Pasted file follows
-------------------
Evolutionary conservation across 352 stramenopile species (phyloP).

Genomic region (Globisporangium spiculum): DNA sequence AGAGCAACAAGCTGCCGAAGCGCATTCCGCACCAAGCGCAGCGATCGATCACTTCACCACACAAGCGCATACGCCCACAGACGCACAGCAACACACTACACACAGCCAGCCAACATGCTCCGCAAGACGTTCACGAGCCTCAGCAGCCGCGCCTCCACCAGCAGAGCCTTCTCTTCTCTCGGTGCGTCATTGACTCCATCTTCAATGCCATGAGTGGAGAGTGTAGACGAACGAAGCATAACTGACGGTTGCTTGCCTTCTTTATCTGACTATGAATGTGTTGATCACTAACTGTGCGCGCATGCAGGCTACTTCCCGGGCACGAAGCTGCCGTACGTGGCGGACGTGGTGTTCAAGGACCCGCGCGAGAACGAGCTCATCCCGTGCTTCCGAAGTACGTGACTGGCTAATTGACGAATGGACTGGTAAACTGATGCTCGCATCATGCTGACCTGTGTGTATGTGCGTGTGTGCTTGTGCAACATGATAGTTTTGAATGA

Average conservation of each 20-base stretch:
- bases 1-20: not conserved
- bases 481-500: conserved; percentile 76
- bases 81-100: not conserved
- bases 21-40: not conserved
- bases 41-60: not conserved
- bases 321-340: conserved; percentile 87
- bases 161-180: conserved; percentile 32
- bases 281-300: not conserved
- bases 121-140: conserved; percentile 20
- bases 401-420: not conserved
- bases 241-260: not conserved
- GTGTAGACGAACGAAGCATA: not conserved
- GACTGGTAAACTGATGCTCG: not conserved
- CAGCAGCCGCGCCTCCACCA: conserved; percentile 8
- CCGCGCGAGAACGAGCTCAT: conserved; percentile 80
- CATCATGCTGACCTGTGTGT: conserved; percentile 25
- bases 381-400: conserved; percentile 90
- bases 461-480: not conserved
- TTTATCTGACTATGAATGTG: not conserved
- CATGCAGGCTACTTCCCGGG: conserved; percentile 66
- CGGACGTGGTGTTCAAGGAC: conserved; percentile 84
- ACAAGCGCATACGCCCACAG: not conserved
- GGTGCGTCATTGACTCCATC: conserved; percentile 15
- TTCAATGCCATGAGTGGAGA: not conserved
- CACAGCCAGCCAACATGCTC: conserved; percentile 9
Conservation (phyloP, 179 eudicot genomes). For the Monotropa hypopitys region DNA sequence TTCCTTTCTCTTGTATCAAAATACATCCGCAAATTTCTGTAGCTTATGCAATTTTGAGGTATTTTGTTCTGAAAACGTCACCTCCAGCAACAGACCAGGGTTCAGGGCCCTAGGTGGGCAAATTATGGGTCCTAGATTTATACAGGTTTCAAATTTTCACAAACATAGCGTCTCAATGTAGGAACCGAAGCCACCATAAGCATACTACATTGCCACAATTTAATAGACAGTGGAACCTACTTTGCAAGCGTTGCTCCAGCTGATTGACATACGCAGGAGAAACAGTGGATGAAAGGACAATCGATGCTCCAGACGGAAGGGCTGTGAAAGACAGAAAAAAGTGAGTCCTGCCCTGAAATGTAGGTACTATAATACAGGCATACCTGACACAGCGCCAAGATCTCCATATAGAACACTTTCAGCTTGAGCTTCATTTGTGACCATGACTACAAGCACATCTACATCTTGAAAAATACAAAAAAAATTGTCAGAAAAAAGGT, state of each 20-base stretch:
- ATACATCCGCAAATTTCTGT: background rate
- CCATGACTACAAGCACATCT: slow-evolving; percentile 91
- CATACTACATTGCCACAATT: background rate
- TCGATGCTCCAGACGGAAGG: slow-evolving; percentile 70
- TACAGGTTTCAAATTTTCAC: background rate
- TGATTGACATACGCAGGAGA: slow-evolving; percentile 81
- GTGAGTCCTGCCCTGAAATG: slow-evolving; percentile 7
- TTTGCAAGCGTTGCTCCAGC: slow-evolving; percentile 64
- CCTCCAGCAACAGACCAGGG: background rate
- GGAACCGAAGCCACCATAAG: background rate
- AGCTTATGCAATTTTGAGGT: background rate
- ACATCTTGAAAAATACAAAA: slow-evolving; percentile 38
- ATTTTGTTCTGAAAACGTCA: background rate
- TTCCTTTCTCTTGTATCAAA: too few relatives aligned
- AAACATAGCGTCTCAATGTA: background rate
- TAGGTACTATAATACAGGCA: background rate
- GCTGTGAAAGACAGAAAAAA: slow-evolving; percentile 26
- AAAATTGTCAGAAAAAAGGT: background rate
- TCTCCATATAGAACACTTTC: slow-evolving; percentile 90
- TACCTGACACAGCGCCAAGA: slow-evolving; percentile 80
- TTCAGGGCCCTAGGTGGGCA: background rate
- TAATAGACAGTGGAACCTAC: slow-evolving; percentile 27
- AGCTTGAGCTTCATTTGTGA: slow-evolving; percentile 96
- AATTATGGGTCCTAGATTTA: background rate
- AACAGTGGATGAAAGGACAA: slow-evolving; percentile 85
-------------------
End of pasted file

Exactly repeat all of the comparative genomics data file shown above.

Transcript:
Evolutionary conservation across 352 stramenopile species (phyloP).

Genomic region (Globisporangium spiculum): DNA sequence AGAGCAACAAGCTGCCGAAGCGCATTCCGCACCAAGCGCAGCGATCGATCACTTCACCACACAAGCGCATACGCCCACAGACGCACAGCAACACACTACACACAGCCAGCCAACATGCTCCGCAAGACGTTCACGAGCCTCAGCAGCCGCGCCTCCACCAGCAGAGCCTTCTCTTCTCTCGGTGCGTCATTGACTCCATCTTCAATGCCATGAGTGGAGAGTGTAGACGAACGAAGCATAACTGACGGTTGCTTGCCTTCTTTATCTGACTATGAATGTGTTGATCACTAACTGTGCGCGCATGCAGGCTACTTCCCGGGCACGAAGCTGCCGTACGTGGCGGACGTGGTGTTCAAGGACCCGCGCGAGAACGAGCTCATCCCGTGCTTCCGAAGTACGTGACTGGCTAATTGACGAATGGACTGGTAAACTGATGCTCGCATCATGCTGACCTGTGTGTATGTGCGTGTGTGCTTGTGCAACATGATAGTTTTGAATGA

Average conservation of each 20-base stretch:
- bases 1-20: not conserved
- bases 481-500: conserved; percentile 76
- bases 81-100: not conserved
- bases 21-40: not conserved
- bases 41-60: not conserved
- bases 321-340: conserved; percentile 87
- bases 161-180: conserved; percentile 32
- bases 281-300: not conserved
- bases 121-140: conserved; percentile 20
- bases 401-420: not conserved
- bases 241-260: not conserved
- GTGTAGACGAACGAAGCATA: not conserved
- GACTGGTAAACTGATGCTCG: not conserved
- CAGCAGCCGCGCCTCCACCA: conserved; percentile 8
- CCGCGCGAGAACGAGCTCAT: conserved; percentile 80
- CATCATGCTGACCTGTGTGT: conserved; percentile 25
- bases 381-400: conserved; percentile 90
- bases 461-480: not conserved
- TTTATCTGACTATGAATGTG: not conserved
- CATGCAGGCTACTTCCCGGG: conserved; percentile 66
- CGGACGTGGTGTTCAAGGAC: conserved; percentile 84
- ACAAGCGCATACGCCCACAG: not conserved
- GGTGCGTCATTGACTCCATC: conserved; percentile 15
- TTCAATGCCATGAGTGGAGA: not conserved
- CACAGCCAGCCAACATGCTC: conserved; percentile 9
Conservation (phyloP, 179 eudicot genomes). For the Monotropa hypopitys region DNA sequence TTCCTTTCTCTTGTATCAAAATACATCCGCAAATTTCTGTAGCTTATGCAATTTTGAGGTATTTTGTTCTGAAAACGTCACCTCCAGCAACAGACCAGGGTTCAGGGCCCTAGGTGGGCAAATTATGGGTCCTAGATTTATACAGGTTTCAAATTTTCACAAACATAGCGTCTCAATGTAGGAACCGAAGCCACCATAAGCATACTACATTGCCACAATTTAATAGACAGTGGAACCTACTTTGCAAGCGTTGCTCCAGCTGATTGACATACGCAGGAGAAACAGTGGATGAAAGGACAATCGATGCTCCAGACGGAAGGGCTGTGAAAGACAGAAAAAAGTGAGTCCTGCCCTGAAATGTAGGTACTATAATACAGGCATACCTGACACAGCGCCAAGATCTCCATATAGAACACTTTCAGCTTGAGCTTCATTTGTGACCATGACTACAAGCACATCTACATCTTGAAAAATACAAAAAAAATTGTCAGAAAAAAGGT, state of each 20-base stretch:
- ATACATCCGCAAATTTCTGT: background rate
- CCATGACTACAAGCACATCT: slow-evolving; percentile 91
- CATACTACATTGCCACAATT: background rate
- TCGATGCTCCAGACGGAAGG: slow-evolving; percentile 70
- TACAGGTTTCAAATTTTCAC: background rate
- TGATTGACATACGCAGGAGA: slow-evolving; percentile 81
- GTGAGTCCTGCCCTGAAATG: slow-evolving; percentile 7
- TTTGCAAGCGTTGCTCCAGC: slow-evolving; percentile 64
- CCTCCAGCAACAGACCAGGG: background rate
- GGAACCGAAGCCACCATAAG: background rate
- AGCTTATGCAATTTTGAGGT: background rate
- ACATCTTGAAAAATACAAAA: slow-evolving; percentile 38
- ATTTTGTTCTGAAAACGTCA: background rate
- TTCCTTTCTCTTGTATCAAA: too few relatives aligned
- AAACATAGCGTCTCAATGTA: background rate
- TAGGTACTATAATACAGGCA: background rate
- GCTGTGAAAGACAGAAAAAA: slow-evolving; percentile 26
- AAAATTGTCAGAAAAAAGGT: background rate
- TCTCCATATAGAACACTTTC: slow-evolving; percentile 90
- TACCTGACACAGCGCCAAGA: slow-evolving; percentile 80
- TTCAGGGCCCTAGGTGGGCA: background rate
- TAATAGACAGTGGAACCTAC: slow-evolving; percentile 27
- AGCTTGAGCTTCATTTGTGA: slow-evolving; percentile 96
- AATTATGGGTCCTAGATTTA: background rate
- AACAGTGGATGAAAGGACAA: slow-evolving; percentile 85